FedEx CEO: Energy Prices Cannot Be Forgotten During Mortgate Crisis

This is a rush transcript from "Your World With Neil Cavuto," September 25, 2008. This copy may not be in its final form and may be updated.

NEIL CAVUTO, HOST: One thing in the middle of this whole focus on a financial rescue. We forgot about drill, baby, drill. Remember that?

And that is one that upsets my next guest, because they have tabled any vote on drilling to focus on this. Fred Smith, the CEO of shipping giant FedEx, wonders if these guys can, I guess, walk and chew gum at the same time.

So, Fred, you're — you are not happy about — about that part not getting done, right?

FREDERICK SMITH, CEO, FEDEX CORPORATION: Well, Neil, this is an issue of enormous importance.

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And people forget that the proximate cause of the mortgage crisis was the run-up in fuel prices and food prices, to a lesser degree, that made these subprime borrowers unable to meet their mortgage payments. Now, there were all kinds of things that preceded that, that have been well reported upon, the leveraging of Freddie Mac and Fannie, and so forth.

But the run-up in energy prices has been a huge detriment to the U.S. economy over the past three or four years. So, it has to be addressed, no question about it.

CAVUTO: Yes, but I tell you — I tell you, Fred, they — I'm sorry, buddy, but I tell you, they have tabled that. They're not going to deal with that. They`re not going to deal with drilling. They`re not going to be dealing with that. They have focused on this.

And I would imagine you are not too tickled by that.

SMITH: Well, listen, we, on the Energy Security Leadership Council, released our report yesterday, not so much for the Congress to do something tomorrow, because they are preoccupied, but hopefully to get these recommendations out before the next administration takes office in January, so they can do something about it.

CAVUTO: All right, well, it does not look like they are. You might be a better read of this, but my experience covering Congress, right, is that — that they are not great at multitasking. It`s one big issue at a time. And I know most folks at home have to multitask. And you, as a CEO, have to multitask and juggle running your business and your various other activities.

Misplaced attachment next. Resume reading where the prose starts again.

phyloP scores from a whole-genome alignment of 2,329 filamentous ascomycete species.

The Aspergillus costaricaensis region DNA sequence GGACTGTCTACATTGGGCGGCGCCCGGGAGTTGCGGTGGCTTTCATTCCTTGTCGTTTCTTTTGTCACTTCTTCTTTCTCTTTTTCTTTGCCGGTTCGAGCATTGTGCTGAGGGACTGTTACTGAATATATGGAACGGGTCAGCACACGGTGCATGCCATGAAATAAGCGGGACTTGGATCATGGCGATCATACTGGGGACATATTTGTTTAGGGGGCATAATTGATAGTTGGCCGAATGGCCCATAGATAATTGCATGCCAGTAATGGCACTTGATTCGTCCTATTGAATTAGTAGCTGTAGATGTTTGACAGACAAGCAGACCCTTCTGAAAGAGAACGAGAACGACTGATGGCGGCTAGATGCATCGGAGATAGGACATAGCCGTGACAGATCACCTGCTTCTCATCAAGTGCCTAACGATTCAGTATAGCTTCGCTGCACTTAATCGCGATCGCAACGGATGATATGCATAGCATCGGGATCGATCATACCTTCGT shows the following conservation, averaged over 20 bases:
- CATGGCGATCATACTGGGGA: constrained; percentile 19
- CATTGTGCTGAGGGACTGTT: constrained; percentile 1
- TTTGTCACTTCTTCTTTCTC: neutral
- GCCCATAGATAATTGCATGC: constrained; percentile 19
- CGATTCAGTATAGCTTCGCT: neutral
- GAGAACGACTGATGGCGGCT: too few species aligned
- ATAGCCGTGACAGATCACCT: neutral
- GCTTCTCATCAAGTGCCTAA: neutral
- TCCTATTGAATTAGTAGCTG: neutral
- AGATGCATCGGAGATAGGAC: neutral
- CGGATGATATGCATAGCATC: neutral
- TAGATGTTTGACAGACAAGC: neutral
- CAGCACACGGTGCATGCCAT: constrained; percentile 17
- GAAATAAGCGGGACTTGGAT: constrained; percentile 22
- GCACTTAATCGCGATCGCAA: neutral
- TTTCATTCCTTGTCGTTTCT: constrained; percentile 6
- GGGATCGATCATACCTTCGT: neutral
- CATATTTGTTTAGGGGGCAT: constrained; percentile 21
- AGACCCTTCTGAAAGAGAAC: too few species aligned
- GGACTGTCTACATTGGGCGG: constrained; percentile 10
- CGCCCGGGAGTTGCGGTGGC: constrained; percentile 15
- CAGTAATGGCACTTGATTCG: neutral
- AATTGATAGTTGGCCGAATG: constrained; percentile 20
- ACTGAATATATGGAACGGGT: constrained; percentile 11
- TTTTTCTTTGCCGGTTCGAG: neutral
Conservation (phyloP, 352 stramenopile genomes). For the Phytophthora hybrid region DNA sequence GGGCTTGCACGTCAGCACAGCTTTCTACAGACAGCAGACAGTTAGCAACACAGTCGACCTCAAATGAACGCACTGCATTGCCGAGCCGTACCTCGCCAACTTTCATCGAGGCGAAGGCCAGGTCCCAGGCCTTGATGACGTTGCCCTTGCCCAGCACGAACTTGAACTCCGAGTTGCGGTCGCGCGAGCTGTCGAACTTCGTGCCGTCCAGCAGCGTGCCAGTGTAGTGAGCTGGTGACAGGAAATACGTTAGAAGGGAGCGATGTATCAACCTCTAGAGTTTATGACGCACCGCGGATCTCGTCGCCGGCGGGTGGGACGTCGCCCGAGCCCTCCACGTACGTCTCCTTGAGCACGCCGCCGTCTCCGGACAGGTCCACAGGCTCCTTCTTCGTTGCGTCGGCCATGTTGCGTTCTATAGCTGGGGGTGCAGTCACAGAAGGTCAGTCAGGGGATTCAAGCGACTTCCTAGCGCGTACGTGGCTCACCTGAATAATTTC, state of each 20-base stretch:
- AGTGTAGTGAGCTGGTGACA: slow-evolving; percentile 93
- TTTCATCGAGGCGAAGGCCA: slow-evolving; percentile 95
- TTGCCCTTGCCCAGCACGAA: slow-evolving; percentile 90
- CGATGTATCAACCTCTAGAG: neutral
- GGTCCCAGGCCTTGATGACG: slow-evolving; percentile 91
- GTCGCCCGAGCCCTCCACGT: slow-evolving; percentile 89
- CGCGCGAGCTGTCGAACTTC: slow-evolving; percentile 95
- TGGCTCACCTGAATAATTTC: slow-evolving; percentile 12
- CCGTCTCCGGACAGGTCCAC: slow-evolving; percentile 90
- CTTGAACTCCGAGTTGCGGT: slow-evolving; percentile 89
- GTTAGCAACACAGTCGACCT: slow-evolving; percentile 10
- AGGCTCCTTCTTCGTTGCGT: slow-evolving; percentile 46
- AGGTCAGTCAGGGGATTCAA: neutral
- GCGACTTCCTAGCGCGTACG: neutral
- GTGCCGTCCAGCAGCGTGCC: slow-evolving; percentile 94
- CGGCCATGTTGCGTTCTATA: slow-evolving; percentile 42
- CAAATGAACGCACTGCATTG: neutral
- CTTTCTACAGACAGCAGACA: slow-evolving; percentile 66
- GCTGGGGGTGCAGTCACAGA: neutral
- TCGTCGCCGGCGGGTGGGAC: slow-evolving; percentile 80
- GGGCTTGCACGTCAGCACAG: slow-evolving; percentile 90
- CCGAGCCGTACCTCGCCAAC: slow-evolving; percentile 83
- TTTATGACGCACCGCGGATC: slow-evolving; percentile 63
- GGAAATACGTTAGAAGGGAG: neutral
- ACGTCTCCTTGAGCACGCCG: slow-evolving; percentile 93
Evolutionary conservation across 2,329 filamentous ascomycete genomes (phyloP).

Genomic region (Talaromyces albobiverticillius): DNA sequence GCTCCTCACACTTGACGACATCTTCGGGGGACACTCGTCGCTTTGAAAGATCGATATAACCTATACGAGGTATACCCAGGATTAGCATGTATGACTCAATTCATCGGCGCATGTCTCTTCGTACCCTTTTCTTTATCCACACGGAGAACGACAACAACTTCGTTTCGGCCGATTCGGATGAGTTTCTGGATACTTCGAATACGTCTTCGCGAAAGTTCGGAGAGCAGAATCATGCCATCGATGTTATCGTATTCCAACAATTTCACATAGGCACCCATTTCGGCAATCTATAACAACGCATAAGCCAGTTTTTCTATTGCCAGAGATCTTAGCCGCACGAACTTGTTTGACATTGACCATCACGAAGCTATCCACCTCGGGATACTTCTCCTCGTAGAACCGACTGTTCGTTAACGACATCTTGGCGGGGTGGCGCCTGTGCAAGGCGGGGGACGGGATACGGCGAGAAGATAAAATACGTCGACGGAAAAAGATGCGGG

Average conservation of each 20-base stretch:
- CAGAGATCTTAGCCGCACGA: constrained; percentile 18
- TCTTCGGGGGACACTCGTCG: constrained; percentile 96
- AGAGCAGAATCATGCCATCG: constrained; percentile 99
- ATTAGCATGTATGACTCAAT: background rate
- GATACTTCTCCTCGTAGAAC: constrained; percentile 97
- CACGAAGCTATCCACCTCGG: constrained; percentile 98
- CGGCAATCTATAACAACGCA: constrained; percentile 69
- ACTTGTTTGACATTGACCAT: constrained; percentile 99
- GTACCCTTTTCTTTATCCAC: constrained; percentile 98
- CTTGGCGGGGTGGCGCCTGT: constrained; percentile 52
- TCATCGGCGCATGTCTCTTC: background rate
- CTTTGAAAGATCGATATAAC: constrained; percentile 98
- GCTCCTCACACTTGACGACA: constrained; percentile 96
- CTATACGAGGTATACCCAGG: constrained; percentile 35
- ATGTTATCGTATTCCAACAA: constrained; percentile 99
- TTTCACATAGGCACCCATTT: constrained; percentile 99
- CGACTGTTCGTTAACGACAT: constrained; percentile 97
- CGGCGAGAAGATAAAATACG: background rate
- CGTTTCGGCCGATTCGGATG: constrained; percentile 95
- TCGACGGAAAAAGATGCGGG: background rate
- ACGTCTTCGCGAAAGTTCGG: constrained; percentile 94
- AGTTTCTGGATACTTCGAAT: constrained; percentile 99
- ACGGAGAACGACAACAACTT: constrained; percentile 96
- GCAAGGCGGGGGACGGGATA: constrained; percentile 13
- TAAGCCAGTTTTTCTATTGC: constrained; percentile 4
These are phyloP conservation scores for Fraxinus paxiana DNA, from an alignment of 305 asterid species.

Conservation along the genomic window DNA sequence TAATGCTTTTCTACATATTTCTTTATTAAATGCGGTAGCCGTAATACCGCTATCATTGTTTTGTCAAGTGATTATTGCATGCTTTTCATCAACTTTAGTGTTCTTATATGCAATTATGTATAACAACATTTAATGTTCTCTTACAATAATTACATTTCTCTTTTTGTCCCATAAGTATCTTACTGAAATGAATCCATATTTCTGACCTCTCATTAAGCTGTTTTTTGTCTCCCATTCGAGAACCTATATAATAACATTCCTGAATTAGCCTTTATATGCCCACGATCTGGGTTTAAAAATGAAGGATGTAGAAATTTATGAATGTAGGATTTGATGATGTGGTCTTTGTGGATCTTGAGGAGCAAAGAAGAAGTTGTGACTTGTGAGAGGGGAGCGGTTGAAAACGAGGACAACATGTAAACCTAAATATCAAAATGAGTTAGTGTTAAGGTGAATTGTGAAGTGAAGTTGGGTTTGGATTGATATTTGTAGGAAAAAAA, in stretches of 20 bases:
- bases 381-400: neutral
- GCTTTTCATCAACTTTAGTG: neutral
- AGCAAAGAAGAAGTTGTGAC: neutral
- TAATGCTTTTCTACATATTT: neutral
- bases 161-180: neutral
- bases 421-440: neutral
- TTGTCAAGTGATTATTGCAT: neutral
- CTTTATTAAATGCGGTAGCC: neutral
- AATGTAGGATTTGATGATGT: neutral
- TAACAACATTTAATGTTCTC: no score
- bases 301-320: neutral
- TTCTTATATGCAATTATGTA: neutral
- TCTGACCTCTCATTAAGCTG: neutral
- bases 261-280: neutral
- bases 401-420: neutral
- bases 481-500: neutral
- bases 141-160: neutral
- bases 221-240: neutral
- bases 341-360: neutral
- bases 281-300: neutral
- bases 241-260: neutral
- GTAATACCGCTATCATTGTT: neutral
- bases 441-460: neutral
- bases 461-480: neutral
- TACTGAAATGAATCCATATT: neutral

These guys, it is all or nothing. So, they have apparently said on energy is, nothing now, everything rescue now. What happens now?

SMITH: Well, I think, for the moment, you are right. They're not going to do anything on energy.

And, again, that is why we are focused on the next Congress and new the administration, to try to take some action to reduce our dependence on imported petroleum, which is, arguably, after terrorism and nuclear proliferation, the biggest national security and national economic risk we face.

CAVUTO: Well, again — and I know you`re a gentleman — they don't seem to agree. So, that ain't happening.

SMITH: Well, I...

CAVUTO: Maybe, with the new president, Fred, it's going to happen. But it ain't happening now.

SMITH: Well, that's — well, I agree with that.

I mean, I have said twice, Neil, we don't anticipate anything is going to happen between now and the election and the new administration. But the country has got to have a plan. It's kicked this can down the road for over 30 years.


SMITH: We are importing over 60 percent of the petroleum we use. Ninety percent of the world's reserves are owned by national oil companies, many owned by countries who — who dislike the United States or are overt enemies to us.

CAVUTO: All right.

SMITH: We simply have to reduce the amount of imported petroleum we use in our economy...


SMITH: ... or we are going to be facing a crisis that makes the one that you're covering so well today look minor in comparison.

CAVUTO: I think you are right. I think you are right.

Frederick Smith, FedEx chairman and CEO, thank you very much.

SMITH: You're welcome.


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